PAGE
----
fantasias,  almain,  pavan  (Addit.  MSS.  17792 
and  31423).  He  also  set  the  collect  of  the 
Feast  of  the  Purification  to  music  (CLIFFORD, 
Divine  Services).  Ive  bequeathed  a  '  set  of 
fancies  and  In  Nomines  of  (his)  own  com- 
position of  four,  five,  and  six  parts'  to  the 
petty  canons  of  St.  Paul's,  in  addition  to 
'one  chest  of  violls,  of  Thomas  Aired  his 
making,  wherein  are  three  tenors,  one  base, 
and  two  trebles ;  also  another  base  that  one 
Muskett  his  man  made.' 

[Hawkins's  Hist,  of  Music,  iii.  770;  Burney's 
Hist,  of  Music,  iii.  369-79,  quoting  Whitelock ; 
Diet,  of  Musicians,  1827.  p.  401 ;  Grove's  Diet, 
of  Music,  ii.  26  ;  Anthony  a  Wood's  manuscript 
notes  (Bodleian) ;  P.  C.  C.  Registers  of  Wills, 
Laud,  fol.  97;  Malcolm's  Londinium  Redivivum, 
iii.  27.]  L.  M.  M. 

IVE  or  IVY,  WILLIAM  (d.  1485), 
theologian,  studied  at  Magdalen  College,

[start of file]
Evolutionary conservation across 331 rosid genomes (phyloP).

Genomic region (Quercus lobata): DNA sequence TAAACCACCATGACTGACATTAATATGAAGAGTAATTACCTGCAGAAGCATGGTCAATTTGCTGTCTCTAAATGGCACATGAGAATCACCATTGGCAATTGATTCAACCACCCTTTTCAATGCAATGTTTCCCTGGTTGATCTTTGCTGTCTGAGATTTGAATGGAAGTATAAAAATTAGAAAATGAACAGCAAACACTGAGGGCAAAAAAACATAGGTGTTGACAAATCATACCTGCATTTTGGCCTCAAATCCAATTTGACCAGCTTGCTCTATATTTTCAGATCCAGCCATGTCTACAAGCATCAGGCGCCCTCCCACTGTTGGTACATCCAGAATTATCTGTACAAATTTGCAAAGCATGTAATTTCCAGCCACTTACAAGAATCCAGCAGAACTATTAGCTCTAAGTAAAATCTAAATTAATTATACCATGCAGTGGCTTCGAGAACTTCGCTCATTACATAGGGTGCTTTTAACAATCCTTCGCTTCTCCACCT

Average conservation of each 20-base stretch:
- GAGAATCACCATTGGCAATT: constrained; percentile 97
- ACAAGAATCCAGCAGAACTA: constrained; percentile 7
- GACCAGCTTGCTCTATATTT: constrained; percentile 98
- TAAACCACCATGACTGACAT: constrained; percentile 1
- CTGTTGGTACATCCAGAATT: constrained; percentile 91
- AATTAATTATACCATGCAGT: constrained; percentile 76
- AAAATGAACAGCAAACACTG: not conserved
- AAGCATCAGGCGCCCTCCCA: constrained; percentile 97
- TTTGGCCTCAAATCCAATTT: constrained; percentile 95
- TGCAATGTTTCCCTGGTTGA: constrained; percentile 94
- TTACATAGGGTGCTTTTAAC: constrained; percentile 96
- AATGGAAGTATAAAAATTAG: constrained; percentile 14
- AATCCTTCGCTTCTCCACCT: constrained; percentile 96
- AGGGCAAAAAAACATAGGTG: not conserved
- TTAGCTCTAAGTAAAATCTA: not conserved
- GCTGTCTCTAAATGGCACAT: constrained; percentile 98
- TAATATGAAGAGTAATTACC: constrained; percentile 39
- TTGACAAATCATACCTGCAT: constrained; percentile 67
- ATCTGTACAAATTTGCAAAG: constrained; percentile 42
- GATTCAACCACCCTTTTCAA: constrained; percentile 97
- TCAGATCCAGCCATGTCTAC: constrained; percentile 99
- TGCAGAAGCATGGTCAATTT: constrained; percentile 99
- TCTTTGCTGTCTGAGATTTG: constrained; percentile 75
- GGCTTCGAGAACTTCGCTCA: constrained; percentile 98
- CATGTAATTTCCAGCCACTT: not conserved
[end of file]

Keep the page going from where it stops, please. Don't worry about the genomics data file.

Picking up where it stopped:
Oxford,  and  was  afterwards  a  fellow  and  lec- 
turer in  theology  there.  He  was  head-master 




at  Winchester  College  from  1444  to  1454 
{Hist. of  the  Colleges  of  Winchester,  #c.,p.  51). 
In  1461-2,  before  which  date  he  had  gradu- 
ated D.D.,Ivewas  commissary  or  vice-chan- 
cellor for  George  Neville,  the  chancellor  of  the 
university.  A  number  of  documents  relating 
to  his  tenure  of  this  office  are  printed  in  the 
'  Munimenta  Academica '  (ii.  683-4,  693, 
697, 757,  Rolls  Ser.)  On  29  Jan.  1463  he  was 
appointed  rector  of  Appleby,  Lincolnshire, 
and  on  21  July  1464  master  of  Whitting- 
ton's  College  at  St.  Michael  Royal,  London, 
which  post  he  resigned  before  1470  (NEW- 
COURT,  Repertorium,  i.  493).  He  was  a  canon 
residentiary  of  Salisbury,  and  on  21  Aug.  1470 
was  made  chancellor  of  the  diocese.  Tanner 
says  he  was  also  canon  of  St.  Paul's,  and  for 
some  time  held  the  church  of  Brikkelworth. 
He  was  dead  by  8  Feb.  1485. 

Ive  wrote :  1.  '  Praelectiones  contra  hsere- 
sim  fratris  Johannis  Mylverton.'  These  lec- 
tures, four  in  number,  were  delivered  at  St. 
Paul's,  apparently  at  the  end  of  1465.  Myl- 
verton was  a  Carmelite  who  had  defended